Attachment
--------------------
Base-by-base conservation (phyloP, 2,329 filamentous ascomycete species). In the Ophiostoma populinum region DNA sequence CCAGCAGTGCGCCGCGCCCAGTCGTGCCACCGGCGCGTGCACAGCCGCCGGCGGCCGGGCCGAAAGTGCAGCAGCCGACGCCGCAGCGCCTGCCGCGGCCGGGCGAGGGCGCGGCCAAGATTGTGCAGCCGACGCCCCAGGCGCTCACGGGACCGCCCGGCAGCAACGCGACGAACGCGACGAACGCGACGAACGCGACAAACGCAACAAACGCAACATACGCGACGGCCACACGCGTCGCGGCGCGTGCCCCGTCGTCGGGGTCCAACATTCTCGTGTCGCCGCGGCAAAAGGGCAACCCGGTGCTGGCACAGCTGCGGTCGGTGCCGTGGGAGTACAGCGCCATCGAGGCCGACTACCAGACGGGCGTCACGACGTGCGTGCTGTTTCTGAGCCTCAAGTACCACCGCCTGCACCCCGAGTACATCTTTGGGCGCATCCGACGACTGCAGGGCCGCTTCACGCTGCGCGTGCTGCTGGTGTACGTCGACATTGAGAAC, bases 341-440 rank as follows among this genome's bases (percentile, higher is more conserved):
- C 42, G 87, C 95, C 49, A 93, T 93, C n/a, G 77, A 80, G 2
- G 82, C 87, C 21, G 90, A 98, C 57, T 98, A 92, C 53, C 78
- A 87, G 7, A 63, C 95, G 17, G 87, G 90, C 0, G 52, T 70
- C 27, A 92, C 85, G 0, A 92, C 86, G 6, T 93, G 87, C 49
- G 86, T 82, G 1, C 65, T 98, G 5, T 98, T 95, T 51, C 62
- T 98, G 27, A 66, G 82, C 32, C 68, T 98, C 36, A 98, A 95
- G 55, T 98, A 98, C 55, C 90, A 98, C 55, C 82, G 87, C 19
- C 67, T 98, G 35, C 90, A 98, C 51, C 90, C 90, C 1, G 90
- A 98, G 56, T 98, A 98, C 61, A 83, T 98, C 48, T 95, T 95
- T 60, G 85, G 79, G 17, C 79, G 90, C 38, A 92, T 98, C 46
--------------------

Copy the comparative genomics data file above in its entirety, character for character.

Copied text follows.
Base-by-base conservation (phyloP, 2,329 filamentous ascomycete species). In the Ophiostoma populinum region DNA sequence CCAGCAGTGCGCCGCGCCCAGTCGTGCCACCGGCGCGTGCACAGCCGCCGGCGGCCGGGCCGAAAGTGCAGCAGCCGACGCCGCAGCGCCTGCCGCGGCCGGGCGAGGGCGCGGCCAAGATTGTGCAGCCGACGCCCCAGGCGCTCACGGGACCGCCCGGCAGCAACGCGACGAACGCGACGAACGCGACGAACGCGACAAACGCAACAAACGCAACATACGCGACGGCCACACGCGTCGCGGCGCGTGCCCCGTCGTCGGGGTCCAACATTCTCGTGTCGCCGCGGCAAAAGGGCAACCCGGTGCTGGCACAGCTGCGGTCGGTGCCGTGGGAGTACAGCGCCATCGAGGCCGACTACCAGACGGGCGTCACGACGTGCGTGCTGTTTCTGAGCCTCAAGTACCACCGCCTGCACCCCGAGTACATCTTTGGGCGCATCCGACGACTGCAGGGCCGCTTCACGCTGCGCGTGCTGCTGGTGTACGTCGACATTGAGAAC, bases 341-440 rank as follows among this genome's bases (percentile, higher is more conserved):
- C 42, G 87, C 95, C 49, A 93, T 93, C n/a, G 77, A 80, G 2
- G 82, C 87, C 21, G 90, A 98, C 57, T 98, A 92, C 53, C 78
- A 87, G 7, A 63, C 95, G 17, G 87, G 90, C 0, G 52, T 70
- C 27, A 92, C 85, G 0, A 92, C 86, G 6, T 93, G 87, C 49
- G 86, T 82, G 1, C 65, T 98, G 5, T 98, T 95, T 51, C 62
- T 98, G 27, A 66, G 82, C 32, C 68, T 98, C 36, A 98, A 95
- G 55, T 98, A 98, C 55, C 90, A 98, C 55, C 82, G 87, C 19
- C 67, T 98, G 35, C 90, A 98, C 51, C 90, C 90, C 1, G 90
- A 98, G 56, T 98, A 98, C 61, A 83, T 98, C 48, T 95, T 95
- T 60, G 85, G 79, G 17, C 79, G 90, C 38, A 92, T 98, C 46